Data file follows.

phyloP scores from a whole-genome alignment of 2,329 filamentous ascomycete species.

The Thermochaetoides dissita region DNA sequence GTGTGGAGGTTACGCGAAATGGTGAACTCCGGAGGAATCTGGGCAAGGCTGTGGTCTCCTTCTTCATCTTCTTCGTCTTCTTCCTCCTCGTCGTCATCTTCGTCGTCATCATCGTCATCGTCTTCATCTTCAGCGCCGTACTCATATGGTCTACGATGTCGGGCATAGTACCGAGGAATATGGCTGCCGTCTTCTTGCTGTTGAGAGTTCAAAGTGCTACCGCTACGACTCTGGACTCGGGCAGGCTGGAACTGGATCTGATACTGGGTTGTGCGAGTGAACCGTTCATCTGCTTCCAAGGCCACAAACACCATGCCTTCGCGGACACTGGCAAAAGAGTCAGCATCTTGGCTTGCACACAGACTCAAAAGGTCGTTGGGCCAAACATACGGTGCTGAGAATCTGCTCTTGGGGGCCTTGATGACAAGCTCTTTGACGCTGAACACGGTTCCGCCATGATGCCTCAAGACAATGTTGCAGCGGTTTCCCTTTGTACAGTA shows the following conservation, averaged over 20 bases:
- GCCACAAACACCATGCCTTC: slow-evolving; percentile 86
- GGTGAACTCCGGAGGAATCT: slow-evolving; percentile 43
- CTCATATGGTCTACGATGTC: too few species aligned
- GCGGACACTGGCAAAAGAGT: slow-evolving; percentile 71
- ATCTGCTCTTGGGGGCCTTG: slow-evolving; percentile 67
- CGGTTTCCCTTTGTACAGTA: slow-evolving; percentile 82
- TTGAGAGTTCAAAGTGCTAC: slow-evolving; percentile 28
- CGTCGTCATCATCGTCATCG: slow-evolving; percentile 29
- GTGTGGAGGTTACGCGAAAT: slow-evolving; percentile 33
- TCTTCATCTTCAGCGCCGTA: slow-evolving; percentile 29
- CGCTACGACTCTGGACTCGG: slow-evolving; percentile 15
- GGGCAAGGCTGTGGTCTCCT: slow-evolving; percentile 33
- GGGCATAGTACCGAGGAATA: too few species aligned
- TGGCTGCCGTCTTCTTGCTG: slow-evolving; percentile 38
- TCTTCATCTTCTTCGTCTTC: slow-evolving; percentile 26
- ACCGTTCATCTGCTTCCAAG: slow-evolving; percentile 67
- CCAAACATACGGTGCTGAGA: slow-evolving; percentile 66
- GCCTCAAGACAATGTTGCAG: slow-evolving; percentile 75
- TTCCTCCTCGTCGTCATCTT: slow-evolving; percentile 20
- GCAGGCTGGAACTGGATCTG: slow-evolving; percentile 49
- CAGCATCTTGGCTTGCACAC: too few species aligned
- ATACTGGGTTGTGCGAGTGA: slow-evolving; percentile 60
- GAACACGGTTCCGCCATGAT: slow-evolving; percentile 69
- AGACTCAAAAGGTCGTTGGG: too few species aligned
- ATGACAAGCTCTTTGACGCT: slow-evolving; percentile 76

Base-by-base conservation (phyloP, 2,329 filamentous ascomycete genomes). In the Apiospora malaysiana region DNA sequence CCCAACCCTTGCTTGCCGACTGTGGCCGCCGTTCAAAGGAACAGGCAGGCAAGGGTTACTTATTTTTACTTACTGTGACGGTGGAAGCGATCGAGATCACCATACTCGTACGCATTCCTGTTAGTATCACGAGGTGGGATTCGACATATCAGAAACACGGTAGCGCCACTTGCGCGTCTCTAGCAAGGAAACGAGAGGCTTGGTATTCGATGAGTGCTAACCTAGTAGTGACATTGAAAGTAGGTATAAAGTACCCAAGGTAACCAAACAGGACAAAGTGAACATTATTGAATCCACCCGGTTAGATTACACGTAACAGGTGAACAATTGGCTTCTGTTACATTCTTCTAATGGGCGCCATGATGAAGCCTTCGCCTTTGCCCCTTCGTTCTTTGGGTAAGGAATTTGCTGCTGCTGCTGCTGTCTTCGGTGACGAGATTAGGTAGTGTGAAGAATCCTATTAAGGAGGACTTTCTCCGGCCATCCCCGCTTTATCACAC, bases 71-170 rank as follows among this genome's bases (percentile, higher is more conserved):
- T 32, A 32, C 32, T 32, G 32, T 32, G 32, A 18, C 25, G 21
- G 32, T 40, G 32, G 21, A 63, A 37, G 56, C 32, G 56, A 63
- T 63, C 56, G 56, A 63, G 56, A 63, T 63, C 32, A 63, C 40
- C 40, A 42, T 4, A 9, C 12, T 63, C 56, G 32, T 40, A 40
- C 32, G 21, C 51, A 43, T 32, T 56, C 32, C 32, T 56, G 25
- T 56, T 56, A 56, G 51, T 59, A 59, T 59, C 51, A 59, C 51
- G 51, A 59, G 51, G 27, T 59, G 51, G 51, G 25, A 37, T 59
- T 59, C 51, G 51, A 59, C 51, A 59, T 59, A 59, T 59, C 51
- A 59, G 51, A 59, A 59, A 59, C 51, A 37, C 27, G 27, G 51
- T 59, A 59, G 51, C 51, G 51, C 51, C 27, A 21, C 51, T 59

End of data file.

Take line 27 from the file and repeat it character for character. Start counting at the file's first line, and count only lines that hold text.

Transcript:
- ATGACAAGCTCTTTGACGCT: slow-evolving; percentile 76